Venerable age had not, for him, arranged that derelict landscape against which it is privileged to sit and pick its nose, break wind, and damn the course of youth groping among the obstacles erected, dutifully, by its own hands earlier, along the way of that sublime delusion known as the pursuit of happiness. Not to be confused with the state of political bigotry, mental obstinacy, financial security, sensual atrophy, emotional penury, and spiritual collapse which, under the name 'maturity', animated lives around him, it might be said that Reverend Gwyon had reached maturity.
Had he but turned back then, and looked out once more on to the rose-lit garden, she would have seen that which would have made her own sufferings seem but light and easy to bear-a strong man, overwhelmed with his own passion and despair. Pride had given way at last, obstinacy was gone: the will was powerless. He was but a man madly, blindly, passionately in love and as soon as her light footstep had died away within the house, he knelt down upon the terrace steps, and in the very madness of his love he kissed one by one the places where her small foot had trodden, and the stone balustrade, where her tiny hand had rested last.
Some persons fancy that bias and counter-bias are favorable to the extraction of truth-that hot and partisan debate is the way to investigate. This is the theory of our atrocious legal procedure. But Logic puts its heel upon this suggestion. It irrefragably demonstrates that knowledge can only be furthered by the real desire for it, and that the methods of obstinacy, of authority and every mode of trying to reach a foregone conclusion, are absolutely of no value. These things are proved. The reader is at liberty to think so or not as long as the proof is not set forth, or as long as he refrains from examining it. Just so, he can preserve, if he likes, his freedom of opinion in regard to the propositions of geometry; only, in that case, if he takes a fancy to read Euclid, he will do well to skip whatever he finds with A, B, C, etc., for, if he reads attentively that disagreeable matter, the freedom of his opinion about geometry may unhappily be lost forever.
Charles Sanders Peirce
Like other kinds of intelligence, the storyteller's is partly natural, partly trained. It is composed of several qualities, most of which, in normal people, are signs of either immaturity or incivility: wit (a tendency to make irreverent connections); obstinacy and a tendency toward churlishness (a refusal to believe what all sensible people know is true); childishness (an apparent lack of mental focus and serious life purpose, a fondness for daydreaming and telling pointless lies, a lack of proper respect, mischievousness, an unseemly propensity for crying over nothing); a marked tendency toward oral or anal fixation or both (the oral manifested by excessive eating, drinking, smoking, and chattering; the anal by nervous cleanliness and neatness coupled with a weird fascination with dirty jokes); remarkable powers of eidetic recall, or visual memory (a usual feature of early adolescence and mental retardation); a strange admixture of shameless playfulness and embarrassing earnestness, the latter often heightened by irrationally intense feelings for or against religion; patience like a cat's; a criminal streak of cunning; psychological instability; recklessness, impulsiveness, and improvidence; and finally, an inexplicable and incurable addiction to stories, written or oral, bad or good.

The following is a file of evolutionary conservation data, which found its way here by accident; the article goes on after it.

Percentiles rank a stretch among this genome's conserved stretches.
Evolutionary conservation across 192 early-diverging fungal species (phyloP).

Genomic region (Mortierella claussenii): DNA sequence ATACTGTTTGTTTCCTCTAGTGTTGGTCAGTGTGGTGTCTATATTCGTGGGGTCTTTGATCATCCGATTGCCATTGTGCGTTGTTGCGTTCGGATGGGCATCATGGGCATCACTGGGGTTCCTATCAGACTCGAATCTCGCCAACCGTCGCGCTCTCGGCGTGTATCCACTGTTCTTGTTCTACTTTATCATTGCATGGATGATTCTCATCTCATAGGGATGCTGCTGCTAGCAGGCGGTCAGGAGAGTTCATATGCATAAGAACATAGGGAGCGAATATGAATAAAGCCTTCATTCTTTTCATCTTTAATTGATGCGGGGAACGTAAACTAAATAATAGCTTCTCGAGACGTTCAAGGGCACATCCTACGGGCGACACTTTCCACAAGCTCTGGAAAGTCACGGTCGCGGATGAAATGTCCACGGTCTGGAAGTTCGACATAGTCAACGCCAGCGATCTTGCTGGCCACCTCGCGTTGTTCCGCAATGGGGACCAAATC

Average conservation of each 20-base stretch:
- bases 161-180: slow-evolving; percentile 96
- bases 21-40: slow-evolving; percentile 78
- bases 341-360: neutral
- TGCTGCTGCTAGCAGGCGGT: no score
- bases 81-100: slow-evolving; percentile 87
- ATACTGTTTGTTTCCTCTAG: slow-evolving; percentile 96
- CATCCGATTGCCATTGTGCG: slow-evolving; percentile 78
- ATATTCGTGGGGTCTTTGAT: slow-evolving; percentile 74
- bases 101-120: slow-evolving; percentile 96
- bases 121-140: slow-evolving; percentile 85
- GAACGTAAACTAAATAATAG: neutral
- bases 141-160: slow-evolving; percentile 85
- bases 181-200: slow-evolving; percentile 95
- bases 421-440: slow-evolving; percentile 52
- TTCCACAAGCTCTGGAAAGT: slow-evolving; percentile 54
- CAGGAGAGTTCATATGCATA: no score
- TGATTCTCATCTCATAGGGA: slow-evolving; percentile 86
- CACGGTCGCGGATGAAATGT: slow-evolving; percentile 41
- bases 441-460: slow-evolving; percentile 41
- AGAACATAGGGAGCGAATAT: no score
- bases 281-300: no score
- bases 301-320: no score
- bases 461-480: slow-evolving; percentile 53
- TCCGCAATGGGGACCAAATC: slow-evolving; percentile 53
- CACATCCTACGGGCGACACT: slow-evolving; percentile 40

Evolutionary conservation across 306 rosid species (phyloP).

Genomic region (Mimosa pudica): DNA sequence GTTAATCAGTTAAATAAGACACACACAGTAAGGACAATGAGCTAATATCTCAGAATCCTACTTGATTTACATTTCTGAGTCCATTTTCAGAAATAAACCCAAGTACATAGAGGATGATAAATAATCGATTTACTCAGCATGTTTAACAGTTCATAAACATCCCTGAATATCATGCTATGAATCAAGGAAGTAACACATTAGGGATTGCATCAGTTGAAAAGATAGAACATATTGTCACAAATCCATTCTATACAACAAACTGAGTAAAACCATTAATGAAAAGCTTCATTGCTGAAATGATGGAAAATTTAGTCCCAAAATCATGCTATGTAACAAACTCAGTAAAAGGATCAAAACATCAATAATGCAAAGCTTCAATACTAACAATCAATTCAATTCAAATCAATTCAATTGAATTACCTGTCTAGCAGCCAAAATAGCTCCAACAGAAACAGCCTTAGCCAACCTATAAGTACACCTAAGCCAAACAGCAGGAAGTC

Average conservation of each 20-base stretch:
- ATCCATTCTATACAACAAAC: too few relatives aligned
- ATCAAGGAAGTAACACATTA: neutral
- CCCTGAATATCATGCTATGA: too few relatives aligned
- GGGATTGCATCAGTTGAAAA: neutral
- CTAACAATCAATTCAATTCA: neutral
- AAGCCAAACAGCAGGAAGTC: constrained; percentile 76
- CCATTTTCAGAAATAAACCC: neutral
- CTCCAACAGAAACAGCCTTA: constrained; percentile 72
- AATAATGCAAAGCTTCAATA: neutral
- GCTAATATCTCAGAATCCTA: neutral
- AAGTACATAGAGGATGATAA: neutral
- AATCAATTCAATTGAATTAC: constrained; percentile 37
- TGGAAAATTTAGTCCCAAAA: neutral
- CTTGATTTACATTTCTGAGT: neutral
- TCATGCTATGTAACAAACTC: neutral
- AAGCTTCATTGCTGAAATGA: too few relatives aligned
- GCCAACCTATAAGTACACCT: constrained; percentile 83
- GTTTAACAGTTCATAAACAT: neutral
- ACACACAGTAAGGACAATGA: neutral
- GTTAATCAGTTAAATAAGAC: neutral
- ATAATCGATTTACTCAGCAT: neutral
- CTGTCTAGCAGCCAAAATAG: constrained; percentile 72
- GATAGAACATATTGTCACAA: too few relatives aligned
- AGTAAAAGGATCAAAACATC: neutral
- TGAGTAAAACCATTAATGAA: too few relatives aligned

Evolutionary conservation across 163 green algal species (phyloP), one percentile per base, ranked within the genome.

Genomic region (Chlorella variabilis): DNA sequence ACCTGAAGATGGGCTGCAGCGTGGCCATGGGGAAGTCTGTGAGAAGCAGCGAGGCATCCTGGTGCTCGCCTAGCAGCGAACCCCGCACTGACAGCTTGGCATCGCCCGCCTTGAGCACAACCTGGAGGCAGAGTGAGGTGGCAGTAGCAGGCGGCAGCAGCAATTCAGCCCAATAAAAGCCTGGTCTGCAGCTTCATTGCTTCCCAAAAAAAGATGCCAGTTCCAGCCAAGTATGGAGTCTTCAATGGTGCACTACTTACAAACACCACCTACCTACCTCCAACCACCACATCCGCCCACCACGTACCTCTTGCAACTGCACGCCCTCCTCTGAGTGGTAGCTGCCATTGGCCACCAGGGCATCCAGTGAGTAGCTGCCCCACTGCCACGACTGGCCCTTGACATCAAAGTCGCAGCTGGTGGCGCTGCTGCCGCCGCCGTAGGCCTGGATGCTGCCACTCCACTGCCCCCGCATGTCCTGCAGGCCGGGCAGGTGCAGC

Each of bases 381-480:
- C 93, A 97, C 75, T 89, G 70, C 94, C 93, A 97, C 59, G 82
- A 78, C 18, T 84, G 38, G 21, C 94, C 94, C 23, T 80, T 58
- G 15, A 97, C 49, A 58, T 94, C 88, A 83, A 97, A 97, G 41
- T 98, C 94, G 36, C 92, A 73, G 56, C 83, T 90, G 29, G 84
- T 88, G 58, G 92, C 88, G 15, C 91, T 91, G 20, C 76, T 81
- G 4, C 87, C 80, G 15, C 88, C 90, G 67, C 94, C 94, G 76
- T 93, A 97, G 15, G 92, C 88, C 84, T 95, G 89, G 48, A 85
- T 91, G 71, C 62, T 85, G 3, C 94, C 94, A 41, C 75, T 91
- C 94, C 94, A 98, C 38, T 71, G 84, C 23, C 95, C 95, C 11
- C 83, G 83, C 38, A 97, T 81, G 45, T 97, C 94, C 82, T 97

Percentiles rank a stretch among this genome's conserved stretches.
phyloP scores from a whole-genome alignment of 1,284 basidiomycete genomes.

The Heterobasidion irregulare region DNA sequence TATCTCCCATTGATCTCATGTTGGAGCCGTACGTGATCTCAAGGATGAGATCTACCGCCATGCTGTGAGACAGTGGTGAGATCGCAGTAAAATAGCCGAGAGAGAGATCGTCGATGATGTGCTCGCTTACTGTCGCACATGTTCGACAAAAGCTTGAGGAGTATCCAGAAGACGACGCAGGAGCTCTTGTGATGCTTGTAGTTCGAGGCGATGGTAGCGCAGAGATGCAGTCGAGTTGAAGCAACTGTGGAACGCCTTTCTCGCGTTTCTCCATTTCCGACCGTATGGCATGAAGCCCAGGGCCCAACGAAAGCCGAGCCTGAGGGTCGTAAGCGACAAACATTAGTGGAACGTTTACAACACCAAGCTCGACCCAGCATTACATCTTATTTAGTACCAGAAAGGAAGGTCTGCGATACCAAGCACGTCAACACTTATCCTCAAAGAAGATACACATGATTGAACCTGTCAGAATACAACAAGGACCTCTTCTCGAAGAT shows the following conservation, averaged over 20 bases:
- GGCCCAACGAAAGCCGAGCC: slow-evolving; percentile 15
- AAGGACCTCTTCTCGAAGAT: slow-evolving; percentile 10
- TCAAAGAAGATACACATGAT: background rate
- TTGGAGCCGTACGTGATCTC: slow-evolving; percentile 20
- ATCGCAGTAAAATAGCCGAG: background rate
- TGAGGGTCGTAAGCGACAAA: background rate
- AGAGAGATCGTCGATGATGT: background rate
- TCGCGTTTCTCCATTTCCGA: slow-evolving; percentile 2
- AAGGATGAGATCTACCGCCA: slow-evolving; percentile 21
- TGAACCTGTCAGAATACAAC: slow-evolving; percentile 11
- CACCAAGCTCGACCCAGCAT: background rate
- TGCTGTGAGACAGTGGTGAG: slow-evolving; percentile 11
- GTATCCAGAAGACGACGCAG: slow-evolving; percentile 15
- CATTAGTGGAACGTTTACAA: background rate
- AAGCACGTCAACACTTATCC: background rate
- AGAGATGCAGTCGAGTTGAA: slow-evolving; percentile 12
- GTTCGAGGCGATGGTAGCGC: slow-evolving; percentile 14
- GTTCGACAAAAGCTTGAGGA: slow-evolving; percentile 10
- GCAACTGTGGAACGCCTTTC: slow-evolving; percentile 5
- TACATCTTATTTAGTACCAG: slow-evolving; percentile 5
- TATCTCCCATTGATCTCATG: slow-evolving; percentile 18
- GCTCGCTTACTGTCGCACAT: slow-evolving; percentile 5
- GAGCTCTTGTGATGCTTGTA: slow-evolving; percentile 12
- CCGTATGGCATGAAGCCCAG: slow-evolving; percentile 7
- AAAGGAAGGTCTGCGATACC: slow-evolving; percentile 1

Teachers dread nothing so much as unusual characteristics in precocious boys during the initial stages of their adolescence. A certain streak of genius makes an ominous impression on them, for there exists a deep gulf between genius and the teaching profession. Anyone with a touch of genius seems to his teachers a freak from the very first. As far as teachers are concerned, they define young geniuses as those who are bad, disrespectful, smoke at fourteen, fall in love at fifteen, can be found at sixteen hanging out in bars, read forbidden books, write scandalous essays, occasionally stare down a teacher in class, are marked in the attendance book as rebels, and are budding candidates for room-arrest. A schoolmaster will prefer to have a couple of dumbheads in his class than a single genius, and if you regard it objectively, he is of course right. His task is not to produce extravagant intellects but good Latinists, arithmeticians and sober decent folk. The question of who suffers more acutely at the other's hands - the teacher at the boy's, or vice versa - who is more of a tyrant, more of a tormentor, and who profanes parts of the other's soul, student or teacher, is something you cannot examine without remembering your own youth in anger and shame. yet that s not what concerns us here. We have the consolation that among true geniuses the wounds almost always heal. As their personalities develop, they create their art in spite of school. Once dead, and enveloped by the comfortable nimbus of remoteness, they are paraded by the schoolmasters before other generations of students as showpieces and noble examples. Thus teh struggle between rule and spirit repeats itself year after year from school to school. The authorities go to infinite pains to nip the few profound or more valuable intellects in the bud. And time and again the ones who are detested by their teachers are frequently punished, the runaways and those expelled, are the ones who afterwards add to society's treasure. But some - and who knows how many? - waste away quiet obstinacy and finally go under.